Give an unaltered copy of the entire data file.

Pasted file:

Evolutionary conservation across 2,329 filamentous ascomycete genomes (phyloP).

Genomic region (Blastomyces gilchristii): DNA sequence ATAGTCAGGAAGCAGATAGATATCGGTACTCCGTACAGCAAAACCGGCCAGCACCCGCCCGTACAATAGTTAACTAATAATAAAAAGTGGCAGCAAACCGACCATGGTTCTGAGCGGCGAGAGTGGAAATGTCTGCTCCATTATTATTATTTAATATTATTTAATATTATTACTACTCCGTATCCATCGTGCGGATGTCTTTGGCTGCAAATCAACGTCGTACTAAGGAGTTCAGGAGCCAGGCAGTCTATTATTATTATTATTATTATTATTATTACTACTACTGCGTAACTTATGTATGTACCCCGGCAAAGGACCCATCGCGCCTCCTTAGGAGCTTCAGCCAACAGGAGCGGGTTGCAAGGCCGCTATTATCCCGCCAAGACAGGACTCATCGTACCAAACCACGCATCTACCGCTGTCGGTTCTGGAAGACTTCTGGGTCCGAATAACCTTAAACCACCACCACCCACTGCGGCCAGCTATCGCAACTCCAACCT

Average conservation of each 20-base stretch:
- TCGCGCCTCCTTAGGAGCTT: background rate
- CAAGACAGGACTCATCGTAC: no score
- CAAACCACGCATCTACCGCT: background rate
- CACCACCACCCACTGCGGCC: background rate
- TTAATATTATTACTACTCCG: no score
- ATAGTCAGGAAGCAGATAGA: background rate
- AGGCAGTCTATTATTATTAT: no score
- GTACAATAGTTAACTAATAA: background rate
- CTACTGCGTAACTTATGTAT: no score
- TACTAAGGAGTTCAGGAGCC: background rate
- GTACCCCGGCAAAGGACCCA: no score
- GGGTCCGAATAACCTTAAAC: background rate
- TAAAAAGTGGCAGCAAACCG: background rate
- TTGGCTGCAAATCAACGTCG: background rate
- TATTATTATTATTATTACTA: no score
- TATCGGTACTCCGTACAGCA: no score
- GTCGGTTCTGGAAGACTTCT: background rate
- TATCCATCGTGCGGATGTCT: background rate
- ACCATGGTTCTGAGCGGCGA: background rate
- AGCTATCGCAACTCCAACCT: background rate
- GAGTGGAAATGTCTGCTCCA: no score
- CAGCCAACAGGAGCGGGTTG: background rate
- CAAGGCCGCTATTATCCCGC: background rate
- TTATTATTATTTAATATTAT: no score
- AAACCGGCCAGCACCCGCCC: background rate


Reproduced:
Evolutionary conservation across 2,329 filamentous ascomycete genomes (phyloP).

Genomic region (Blastomyces gilchristii): DNA sequence ATAGTCAGGAAGCAGATAGATATCGGTACTCCGTACAGCAAAACCGGCCAGCACCCGCCCGTACAATAGTTAACTAATAATAAAAAGTGGCAGCAAACCGACCATGGTTCTGAGCGGCGAGAGTGGAAATGTCTGCTCCATTATTATTATTTAATATTATTTAATATTATTACTACTCCGTATCCATCGTGCGGATGTCTTTGGCTGCAAATCAACGTCGTACTAAGGAGTTCAGGAGCCAGGCAGTCTATTATTATTATTATTATTATTATTATTACTACTACTGCGTAACTTATGTATGTACCCCGGCAAAGGACCCATCGCGCCTCCTTAGGAGCTTCAGCCAACAGGAGCGGGTTGCAAGGCCGCTATTATCCCGCCAAGACAGGACTCATCGTACCAAACCACGCATCTACCGCTGTCGGTTCTGGAAGACTTCTGGGTCCGAATAACCTTAAACCACCACCACCCACTGCGGCCAGCTATCGCAACTCCAACCT

Average conservation of each 20-base stretch:
- TCGCGCCTCCTTAGGAGCTT: background rate
- CAAGACAGGACTCATCGTAC: no score
- CAAACCACGCATCTACCGCT: background rate
- CACCACCACCCACTGCGGCC: background rate
- TTAATATTATTACTACTCCG: no score
- ATAGTCAGGAAGCAGATAGA: background rate
- AGGCAGTCTATTATTATTAT: no score
- GTACAATAGTTAACTAATAA: background rate
- CTACTGCGTAACTTATGTAT: no score
- TACTAAGGAGTTCAGGAGCC: background rate
- GTACCCCGGCAAAGGACCCA: no score
- GGGTCCGAATAACCTTAAAC: background rate
- TAAAAAGTGGCAGCAAACCG: background rate
- TTGGCTGCAAATCAACGTCG: background rate
- TATTATTATTATTATTACTA: no score
- TATCGGTACTCCGTACAGCA: no score
- GTCGGTTCTGGAAGACTTCT: background rate
- TATCCATCGTGCGGATGTCT: background rate
- ACCATGGTTCTGAGCGGCGA: background rate
- AGCTATCGCAACTCCAACCT: background rate
- GAGTGGAAATGTCTGCTCCA: no score
- CAGCCAACAGGAGCGGGTTG: background rate
- CAAGGCCGCTATTATCCCGC: background rate
- TTATTATTATTTAATATTAT: no score
- AAACCGGCCAGCACCCGCCC: background rate